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  1. R H Thomas,
  2. T A T Hughes
  1. Clinical Fellow, Welsh Epilepsy Research Network, Swansea, UK
  2. Consultant Neurologist, University Hospital of Wales, Cardiff, UK
  1. Dr R H Thomas, Welsh Epilepsy Research Network, Institute of Life Sciences, Swansea University, Singleton Park, Swansea SA2 8PP, UK; Rhys-Thomas{at}doctors.org.uk

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A 34 year-old, right-handed, mother of two was at home one evening when she walked into a door-frame, hitting her left temple. The next morning she continued to bump in to objects on her left and was beginning to drag her left leg. She noticed she was dropping items and that her right arm was clumsier than normal. As the day progressed her left leg became weaker as well. There was no headache, vomiting or malaise but she had recently recovered from a minor viral illness. She had worked as a hairdresser, but retired to care for her eldest child who has cerebral palsy. Her only regular prescribed medication was citalopram for depression.

On examination she had corticobulbar dysarthria, left hemiparesis, left homonymous hemianopia and left visual inattention. There was ataxia of the right upper limb. There were no other abnormalities on examination; in particular she did not have optic atrophy nor an internuclear ophthalmoplegia.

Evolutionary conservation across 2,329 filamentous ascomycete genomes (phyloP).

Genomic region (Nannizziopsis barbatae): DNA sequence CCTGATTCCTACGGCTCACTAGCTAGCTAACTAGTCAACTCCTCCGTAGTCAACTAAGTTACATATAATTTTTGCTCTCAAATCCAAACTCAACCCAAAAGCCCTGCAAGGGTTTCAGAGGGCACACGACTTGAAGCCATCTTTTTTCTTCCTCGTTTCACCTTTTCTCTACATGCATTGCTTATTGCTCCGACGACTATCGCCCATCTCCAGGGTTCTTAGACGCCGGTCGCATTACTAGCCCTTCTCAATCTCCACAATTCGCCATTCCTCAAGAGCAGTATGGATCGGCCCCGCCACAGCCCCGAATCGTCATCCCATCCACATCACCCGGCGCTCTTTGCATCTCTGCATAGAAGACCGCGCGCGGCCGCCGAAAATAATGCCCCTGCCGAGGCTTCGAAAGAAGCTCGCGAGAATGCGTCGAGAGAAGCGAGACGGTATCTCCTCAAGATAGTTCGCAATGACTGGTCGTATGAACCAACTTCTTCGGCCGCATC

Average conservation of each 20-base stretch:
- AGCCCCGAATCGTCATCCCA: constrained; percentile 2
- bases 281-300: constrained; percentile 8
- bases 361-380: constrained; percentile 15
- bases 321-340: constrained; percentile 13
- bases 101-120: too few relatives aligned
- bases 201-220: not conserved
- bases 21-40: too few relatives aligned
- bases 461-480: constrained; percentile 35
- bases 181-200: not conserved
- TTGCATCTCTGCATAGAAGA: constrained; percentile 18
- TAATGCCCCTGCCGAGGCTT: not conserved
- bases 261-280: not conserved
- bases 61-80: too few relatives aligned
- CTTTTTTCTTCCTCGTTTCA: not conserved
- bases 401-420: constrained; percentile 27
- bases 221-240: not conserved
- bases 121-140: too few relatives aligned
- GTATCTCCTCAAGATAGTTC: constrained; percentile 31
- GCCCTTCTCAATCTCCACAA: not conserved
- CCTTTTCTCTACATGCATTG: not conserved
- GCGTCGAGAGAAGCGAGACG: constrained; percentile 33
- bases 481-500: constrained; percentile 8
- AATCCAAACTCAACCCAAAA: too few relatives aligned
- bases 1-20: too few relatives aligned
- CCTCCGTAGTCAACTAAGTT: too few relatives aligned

Question 1

Where is the lesion?

COMMENT

Many of her signs suggest a right hemisphere process; the left hemiparesis, homonymous hemianopia and visual inattention are all consistent with this. But is this a diffuse cortical lesion or a more localised thalamic lesion? The thalamus is recognised as producing pseudo-cortical symptoms and signs. And is the lesion entirely consigned to the right hemisphere? How could a single right cortical lesion produce a right-sided ataxia without extension into the brain stem? Perhaps there are two lesions, or more?

MR imaging of the brain confirmed a large subcortical parieto-occipital hyperintense lesion in the right hemisphere (fig 1) involving the right lateral thalamus, compatible with demyelination. The lesion appears to creep across the corpus callosum, hinted at in fig 1A.

Figure 1 (A–C) Coronal MR FLAIR images demonstrating a confluent subcortical white matter lesion predominantly in the right hemisphere but involving the lateral thalamus and crossing the corpus callosum. (D) T2 weighted axial image demonstrating the posterior distribution of the lesion.

Question 2

What caused her clinical presentation and scan findings? …

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